Nat Schmulowitz Nat Schmulowitz, a nationally known attorney, civic leader and bibliophile, was born in New York City on March 29, 1889, and moved to San Francisco with his parents when he was nine years old. He graduated from the University of California, Berkeley, in 1910; two years later he received his law degree from Hastings College of the Law.
Although he specialized in probate and corporate law, Mr. Schmulowitz earned a national reputation in 1921 with his successful defense of Roscoe "Fatty" Arbuckle, in one of the most sensational murder trials of the 1920s. He became the senior partner in the firm of Gavin McNab, Schmulowitz, Sommer and Wyman when Mr. McNab died in 1927.
Mr. Schmulowitz was a member of the Library Commission of San Francisco for seven years and served as president of that body in 1944. On April Fool’s Day, 1947, as a measure of his interest in the Library, he donated ninety-three volumes, including an edition of the Hundred Merry Tales, towards the establishment of the Schmulowitz Collection of Wit and Humor (SCOWAH).
Through the years he continued to add to the collection with donations of books, sometimes at the rate of one hundred items per month. In his diligent and far-reaching search, Mr. Schmulowitz combed bookshops all over the world for suitable works. As a result, SCOWAH is one of the most extensive collections of its kind in the world, numbering at present over 20,000 volumes and 160 periodical titles, as well as a variety of other materials, in more than 35 languages and dialects, and spanning more than four centuries. In addition to such rarities as the Facetiae of Poggio, the works of Nasreddin Hoca, and Joe Miller joke books, the reader will also find the latest issues of periodicals such as Nebelspalter (Switzerland), Eulen-spiegel (Germany), Le Canard enchaîné (France), Lao Fu Tzu (Hong Kong) and, of course, Mad Magazine.
Following Mr. Schmulowitz’s death in 1966, Kay Schmulowitz, his sister, continued to support the collection with generous donations of funds, books and periodicals until her death in June 1984. Income from the combined bequests of both Nat and Kay Schmulowitz assists substantially in maintaining this outstanding collection.
SCOWAH comprises a wide range of wit and humor: readers will find international fairy tales and folklore, proverbs, national and ethnic humor, anecdotes, joke books, cartoons and comic books, political satire, biography, humorous essays, monologues, plays and novels, popular entertainments, movable books, and literary, historical and popular culture studies. The works of the The New Yorker and Punch writers and artists are well represented, with a full run of Punch (1841-2002) here as well. The collection also includes humorous ephemera and the correspondence and scrapbooks of Nat Schmulowitz.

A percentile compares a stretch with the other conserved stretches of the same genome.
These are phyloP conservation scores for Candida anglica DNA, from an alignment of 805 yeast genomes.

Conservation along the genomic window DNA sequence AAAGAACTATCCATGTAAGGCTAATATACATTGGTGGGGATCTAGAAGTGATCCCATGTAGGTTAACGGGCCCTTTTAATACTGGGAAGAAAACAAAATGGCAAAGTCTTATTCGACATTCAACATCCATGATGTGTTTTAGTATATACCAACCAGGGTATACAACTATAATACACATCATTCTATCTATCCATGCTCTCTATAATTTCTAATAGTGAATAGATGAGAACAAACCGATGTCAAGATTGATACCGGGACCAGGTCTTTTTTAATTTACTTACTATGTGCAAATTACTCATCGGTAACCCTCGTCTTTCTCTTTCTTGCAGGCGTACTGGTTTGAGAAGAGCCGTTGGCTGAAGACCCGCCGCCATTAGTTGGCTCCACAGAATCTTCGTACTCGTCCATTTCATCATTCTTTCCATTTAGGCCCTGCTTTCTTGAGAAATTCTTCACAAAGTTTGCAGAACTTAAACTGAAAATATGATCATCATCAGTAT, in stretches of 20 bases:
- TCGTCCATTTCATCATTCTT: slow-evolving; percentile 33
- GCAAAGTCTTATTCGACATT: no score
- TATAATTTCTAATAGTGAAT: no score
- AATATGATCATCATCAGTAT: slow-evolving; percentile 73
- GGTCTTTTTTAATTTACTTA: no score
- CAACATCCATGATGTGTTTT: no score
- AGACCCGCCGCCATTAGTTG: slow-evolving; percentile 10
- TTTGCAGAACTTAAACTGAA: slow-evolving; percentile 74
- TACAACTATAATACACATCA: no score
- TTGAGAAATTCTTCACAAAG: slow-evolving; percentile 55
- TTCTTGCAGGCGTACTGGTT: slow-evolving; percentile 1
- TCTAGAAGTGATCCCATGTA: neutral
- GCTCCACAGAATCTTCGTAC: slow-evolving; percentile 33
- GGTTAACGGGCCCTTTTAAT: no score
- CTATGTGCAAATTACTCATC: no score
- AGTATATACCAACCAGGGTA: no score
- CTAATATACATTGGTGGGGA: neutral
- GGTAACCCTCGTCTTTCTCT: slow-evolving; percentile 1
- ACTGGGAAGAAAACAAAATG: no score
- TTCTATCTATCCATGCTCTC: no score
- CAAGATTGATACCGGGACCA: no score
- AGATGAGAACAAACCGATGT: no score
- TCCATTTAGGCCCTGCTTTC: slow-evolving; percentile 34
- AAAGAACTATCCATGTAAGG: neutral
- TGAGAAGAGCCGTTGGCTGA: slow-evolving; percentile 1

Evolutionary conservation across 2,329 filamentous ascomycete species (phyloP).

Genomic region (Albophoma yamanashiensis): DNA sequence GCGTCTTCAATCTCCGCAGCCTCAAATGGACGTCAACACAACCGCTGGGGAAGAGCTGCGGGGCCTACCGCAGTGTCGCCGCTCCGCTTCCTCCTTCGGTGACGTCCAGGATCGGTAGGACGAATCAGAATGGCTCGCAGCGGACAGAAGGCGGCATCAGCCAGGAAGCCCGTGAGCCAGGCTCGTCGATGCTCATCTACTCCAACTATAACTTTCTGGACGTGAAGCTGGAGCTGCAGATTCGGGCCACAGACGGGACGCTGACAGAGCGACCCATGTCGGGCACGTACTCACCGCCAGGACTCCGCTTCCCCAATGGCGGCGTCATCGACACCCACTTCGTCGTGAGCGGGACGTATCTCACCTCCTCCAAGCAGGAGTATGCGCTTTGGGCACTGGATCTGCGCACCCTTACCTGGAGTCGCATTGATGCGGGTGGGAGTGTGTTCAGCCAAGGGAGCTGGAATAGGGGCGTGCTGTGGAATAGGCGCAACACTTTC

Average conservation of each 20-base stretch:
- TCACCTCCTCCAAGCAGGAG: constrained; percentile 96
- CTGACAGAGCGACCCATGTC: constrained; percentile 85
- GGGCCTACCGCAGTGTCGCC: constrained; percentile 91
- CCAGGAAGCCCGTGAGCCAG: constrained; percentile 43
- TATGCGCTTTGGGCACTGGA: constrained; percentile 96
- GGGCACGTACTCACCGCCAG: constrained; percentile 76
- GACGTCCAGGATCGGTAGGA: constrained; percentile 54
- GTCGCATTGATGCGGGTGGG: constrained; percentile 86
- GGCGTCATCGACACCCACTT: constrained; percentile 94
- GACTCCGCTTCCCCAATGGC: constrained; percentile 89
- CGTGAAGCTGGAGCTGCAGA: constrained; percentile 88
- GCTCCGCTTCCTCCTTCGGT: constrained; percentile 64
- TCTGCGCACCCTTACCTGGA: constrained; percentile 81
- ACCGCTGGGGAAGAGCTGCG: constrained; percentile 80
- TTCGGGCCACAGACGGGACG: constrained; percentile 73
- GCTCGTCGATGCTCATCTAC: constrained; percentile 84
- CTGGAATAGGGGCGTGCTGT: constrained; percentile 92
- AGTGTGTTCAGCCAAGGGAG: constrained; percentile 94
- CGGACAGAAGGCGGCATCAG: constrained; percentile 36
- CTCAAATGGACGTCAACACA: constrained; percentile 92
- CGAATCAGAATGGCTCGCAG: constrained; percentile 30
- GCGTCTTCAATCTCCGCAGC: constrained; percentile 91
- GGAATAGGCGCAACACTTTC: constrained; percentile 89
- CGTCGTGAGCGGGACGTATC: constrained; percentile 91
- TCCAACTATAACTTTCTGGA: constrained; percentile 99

SCOWAH serves all levels of interests, from the curious reader to serious scholar. Local speakers and humorists consult the collection for material, and it draws inquiries, researchers and visitors from all corners of the world. Housed in the Book Arts & Special Collections Center, SCOWAH is one of the Library’s truly unique research collections.
Access to this non-circulating collection is through the online catalog as well as the department’s card catalog. A book catalog, which is also available to readers, was published in 1962; Supplement One was published in 1972. The library is working to make the entire collection available to the public through the online catalog.
- Rolling in His Grave: At least one San Francisco Lawyer had a sense of humor by Jack Boulware
- Schmulowitz Collection of Wit and Humor: A Gift to the San Francisco Public Library from Nat Schmulowitz by Judith A. Overmier
- Barrels of laughs: S.F. library safeguards voluminous Schmulowitz humor collection, by Dan Pine
A vain man, a frightened man, a bigoted man, or an angry man, cannot laugh at himself or be laughed at; but the man who can laugh at himself or be laughed at has taken another step towards the perfect sanity which brings peace on earth and good will to men.
Credo of Nat Schmulowitz